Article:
Atko set for tarmac testing on the job
- 1st October 2008, 8:23am
The back-to-back tarmac events will be a big challenge for both Atkinson and his Subaru Impreza WRC2008 as there has been no testing of the new car on the surface since the German round in August.
Rally Germany was the Impreza’s tarmac debut and Atkinson and team-mate Petter Solberg struggled to match the pace of their rivals – the Citroens and Fords. That weekend the Norwegian finished fifth, with the Queenslander sixth, and the team concedes they may not make the podium again this event as there has been no further tarmac testing done by the drivers.
David Lapworth, SWRT’s technical director, says the two events in two weeks will help with the car’s development for 2009, but it is still early days for the Impreza WRC2008 on tarmac.
“We have had limited testing (on tarmac) as a result of our focus on gravel development to date, so we must be realistic about how far through our refinement process we are with the new car.”
The car was tested by Markko Martin in its development prior to launch, and the roads used for the tarmac set-up were far closer to what the drivers will experience in Spain than what they had in Germany.
“These two tarmac rallies in two weeks will boost us massively, as we learned a great deal just from Rally Germany,” Lapworth said. “We’ll be using a combination of Markko’s base setup from his early tests, and improvements we have been able to make after Germany to take another step forward on tarmac.
Rally Catalunya is often said to be the closest the WRC gets to a circuit race, owing to its smooth and flowing asphalt surface. Most of the rally route has been resurfaced over the years, making the roads clean and grippy, in contrast to the dirty asphalt at Rally Deutschland.
Despite cutting his rallying teeth on gravel, Atkinson has showed a liking for tarmac in recent seasons and produced a third placing in Monte Carlo at the start of the year, and is looking forward to the coming fortnight.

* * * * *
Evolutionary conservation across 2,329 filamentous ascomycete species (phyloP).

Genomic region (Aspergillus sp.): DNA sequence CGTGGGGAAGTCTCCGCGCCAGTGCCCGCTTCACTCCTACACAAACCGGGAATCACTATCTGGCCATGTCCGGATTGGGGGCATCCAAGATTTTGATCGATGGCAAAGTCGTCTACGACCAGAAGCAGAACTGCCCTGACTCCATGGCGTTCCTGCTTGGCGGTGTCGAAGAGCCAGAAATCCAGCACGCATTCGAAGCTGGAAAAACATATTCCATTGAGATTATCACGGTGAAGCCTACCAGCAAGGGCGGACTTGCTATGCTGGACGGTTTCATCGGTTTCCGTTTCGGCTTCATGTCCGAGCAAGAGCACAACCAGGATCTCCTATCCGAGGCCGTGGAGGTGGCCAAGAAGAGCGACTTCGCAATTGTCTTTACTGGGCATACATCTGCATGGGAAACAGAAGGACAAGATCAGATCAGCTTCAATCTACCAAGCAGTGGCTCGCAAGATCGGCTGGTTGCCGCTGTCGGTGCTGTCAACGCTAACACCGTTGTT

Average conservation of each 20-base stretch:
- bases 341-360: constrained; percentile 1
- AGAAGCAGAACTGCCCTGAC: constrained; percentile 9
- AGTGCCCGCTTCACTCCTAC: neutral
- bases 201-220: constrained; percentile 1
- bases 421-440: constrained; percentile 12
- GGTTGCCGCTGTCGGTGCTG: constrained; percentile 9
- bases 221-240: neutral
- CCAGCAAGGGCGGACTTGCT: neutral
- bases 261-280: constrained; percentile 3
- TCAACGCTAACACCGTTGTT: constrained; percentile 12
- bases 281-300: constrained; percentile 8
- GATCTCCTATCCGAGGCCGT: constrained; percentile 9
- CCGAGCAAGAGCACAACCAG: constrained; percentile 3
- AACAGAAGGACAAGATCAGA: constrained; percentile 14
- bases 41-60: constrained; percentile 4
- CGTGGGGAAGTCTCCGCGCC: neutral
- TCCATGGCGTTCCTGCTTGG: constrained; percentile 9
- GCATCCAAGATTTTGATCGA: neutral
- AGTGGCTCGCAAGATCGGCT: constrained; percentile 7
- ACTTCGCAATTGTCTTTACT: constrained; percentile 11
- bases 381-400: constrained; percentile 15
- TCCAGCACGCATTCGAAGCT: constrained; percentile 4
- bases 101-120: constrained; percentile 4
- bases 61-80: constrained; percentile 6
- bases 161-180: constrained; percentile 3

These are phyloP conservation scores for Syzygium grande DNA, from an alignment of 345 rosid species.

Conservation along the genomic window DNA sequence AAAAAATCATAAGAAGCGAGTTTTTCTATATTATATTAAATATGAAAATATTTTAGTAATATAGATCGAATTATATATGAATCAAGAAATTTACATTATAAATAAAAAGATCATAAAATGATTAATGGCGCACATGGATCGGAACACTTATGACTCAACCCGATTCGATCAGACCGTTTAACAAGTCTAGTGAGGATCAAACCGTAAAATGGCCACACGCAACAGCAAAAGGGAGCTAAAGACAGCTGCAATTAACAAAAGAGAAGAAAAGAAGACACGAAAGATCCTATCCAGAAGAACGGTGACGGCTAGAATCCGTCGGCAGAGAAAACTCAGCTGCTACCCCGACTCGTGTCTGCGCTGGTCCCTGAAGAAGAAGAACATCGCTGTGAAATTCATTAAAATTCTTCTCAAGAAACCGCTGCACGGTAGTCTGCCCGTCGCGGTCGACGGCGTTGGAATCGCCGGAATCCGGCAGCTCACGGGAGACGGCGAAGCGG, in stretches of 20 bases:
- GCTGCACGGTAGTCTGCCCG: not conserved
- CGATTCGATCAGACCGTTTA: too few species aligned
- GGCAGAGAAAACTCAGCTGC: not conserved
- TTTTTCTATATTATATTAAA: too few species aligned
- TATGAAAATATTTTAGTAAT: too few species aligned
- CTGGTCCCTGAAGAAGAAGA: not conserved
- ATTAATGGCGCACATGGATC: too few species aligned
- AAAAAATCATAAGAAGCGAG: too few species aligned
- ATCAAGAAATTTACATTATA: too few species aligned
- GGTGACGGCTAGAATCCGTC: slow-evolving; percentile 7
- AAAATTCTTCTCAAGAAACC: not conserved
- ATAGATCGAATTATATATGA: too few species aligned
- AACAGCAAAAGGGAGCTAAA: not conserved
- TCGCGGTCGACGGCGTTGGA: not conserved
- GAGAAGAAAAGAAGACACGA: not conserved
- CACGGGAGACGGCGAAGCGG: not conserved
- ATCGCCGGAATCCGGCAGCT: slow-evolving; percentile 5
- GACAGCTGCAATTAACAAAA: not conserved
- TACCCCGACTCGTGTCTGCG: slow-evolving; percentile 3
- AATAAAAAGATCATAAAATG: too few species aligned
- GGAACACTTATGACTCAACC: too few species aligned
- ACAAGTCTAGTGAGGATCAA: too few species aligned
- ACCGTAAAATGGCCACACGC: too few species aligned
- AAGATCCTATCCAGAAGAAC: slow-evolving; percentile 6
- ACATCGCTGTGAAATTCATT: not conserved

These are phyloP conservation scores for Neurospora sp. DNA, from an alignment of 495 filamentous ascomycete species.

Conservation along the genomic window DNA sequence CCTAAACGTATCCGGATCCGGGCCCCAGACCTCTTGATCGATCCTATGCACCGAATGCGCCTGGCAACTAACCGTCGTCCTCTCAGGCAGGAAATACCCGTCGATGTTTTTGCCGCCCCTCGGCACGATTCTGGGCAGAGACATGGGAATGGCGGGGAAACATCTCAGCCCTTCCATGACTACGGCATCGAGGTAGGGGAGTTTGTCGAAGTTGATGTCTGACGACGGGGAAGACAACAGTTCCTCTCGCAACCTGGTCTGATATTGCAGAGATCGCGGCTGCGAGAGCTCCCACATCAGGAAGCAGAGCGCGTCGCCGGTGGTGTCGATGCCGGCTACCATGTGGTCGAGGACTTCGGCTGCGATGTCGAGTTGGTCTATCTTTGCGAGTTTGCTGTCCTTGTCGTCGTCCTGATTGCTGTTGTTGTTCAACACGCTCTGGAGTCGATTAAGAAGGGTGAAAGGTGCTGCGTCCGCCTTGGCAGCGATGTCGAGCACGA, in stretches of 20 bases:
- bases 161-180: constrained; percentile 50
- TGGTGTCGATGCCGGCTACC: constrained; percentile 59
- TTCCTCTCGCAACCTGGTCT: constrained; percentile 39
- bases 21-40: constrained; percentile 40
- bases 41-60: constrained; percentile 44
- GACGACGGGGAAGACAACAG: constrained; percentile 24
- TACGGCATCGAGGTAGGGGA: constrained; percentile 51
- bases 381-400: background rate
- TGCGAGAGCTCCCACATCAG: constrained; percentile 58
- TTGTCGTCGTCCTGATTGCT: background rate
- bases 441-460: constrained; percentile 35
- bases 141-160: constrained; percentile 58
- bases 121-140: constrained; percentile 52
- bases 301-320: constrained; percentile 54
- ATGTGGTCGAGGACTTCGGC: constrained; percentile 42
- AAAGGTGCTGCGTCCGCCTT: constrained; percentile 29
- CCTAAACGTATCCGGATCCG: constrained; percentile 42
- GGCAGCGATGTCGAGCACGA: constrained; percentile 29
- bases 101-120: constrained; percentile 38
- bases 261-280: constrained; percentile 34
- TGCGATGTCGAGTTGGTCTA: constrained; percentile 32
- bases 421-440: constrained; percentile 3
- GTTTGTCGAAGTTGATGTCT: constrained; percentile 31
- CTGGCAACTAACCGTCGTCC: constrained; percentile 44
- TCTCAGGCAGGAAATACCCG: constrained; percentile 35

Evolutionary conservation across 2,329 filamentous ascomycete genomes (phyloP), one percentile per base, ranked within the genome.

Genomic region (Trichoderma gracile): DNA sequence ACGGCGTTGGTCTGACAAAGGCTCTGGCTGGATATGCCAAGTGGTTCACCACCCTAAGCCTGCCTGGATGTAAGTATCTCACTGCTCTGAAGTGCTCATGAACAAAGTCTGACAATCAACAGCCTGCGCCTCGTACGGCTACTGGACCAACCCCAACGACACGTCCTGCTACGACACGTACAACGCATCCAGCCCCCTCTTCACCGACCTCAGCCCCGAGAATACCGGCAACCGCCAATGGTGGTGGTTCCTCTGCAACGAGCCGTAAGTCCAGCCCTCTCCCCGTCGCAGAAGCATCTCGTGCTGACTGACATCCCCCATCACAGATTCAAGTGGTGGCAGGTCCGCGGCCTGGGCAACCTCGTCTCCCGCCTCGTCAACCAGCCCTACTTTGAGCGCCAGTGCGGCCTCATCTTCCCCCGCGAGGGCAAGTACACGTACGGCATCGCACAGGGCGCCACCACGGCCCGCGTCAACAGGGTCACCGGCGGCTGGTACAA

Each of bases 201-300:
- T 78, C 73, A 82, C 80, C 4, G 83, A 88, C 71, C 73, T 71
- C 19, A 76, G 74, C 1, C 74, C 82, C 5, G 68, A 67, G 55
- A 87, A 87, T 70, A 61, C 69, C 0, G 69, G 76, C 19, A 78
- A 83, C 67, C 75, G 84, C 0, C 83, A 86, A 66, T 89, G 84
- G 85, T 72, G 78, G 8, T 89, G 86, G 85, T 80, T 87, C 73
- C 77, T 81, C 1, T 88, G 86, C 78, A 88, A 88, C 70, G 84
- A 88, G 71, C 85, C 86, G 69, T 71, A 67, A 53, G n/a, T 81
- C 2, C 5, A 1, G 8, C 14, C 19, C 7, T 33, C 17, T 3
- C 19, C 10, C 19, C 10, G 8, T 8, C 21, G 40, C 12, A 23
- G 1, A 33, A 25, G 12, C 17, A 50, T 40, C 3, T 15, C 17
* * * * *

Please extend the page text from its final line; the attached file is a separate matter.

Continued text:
“Spain is a very different event to Germany,” Atkinson said. “The roads are wide, smooth and high-grip, and you can carry a lot of corner speed because of this.
“It’s about the highest lateral load we get all season, and whilst it doesn’t really affect us because we train for it, you notice it for sure inside the car.
“Because it’s smooth it gets very slippery when it rains as the water doesn’t run away, but when you get a series of corners right, it’s a great feeling.”
The Australian currently sits fourth on the WRC points’ table on 40 points. Defending champion, Sebastien Loeb, leads the way on 86 points, closely followed by Mikko Hirvonen on 78. Both are well clear of rest of the contenders, and even third placed Dani Sordo (51) has an 11 point buffer over Atkinson (40) after Rally New Zealand.
Rally Catalunya is based in Europe’s largest theme park, PortAventura, in the holiday destination of Salou, which lies 110 kilometres south-west of Barcelona on the Mediterranean coast.
Temperatures are expected to rest between 10 and 20 degrees Celsius, but rain can arrive quickly and unexpectedly in the region.
The organisers have made several changes to the stages since last year, with the inclusion of two new speed tests on Saturday. A total of 18 stages, including the renowned El Montmeil and La Serra d’Almos sections, take crews through 353.62 kilometres of competition after a ceremonial start on Thursday night that.
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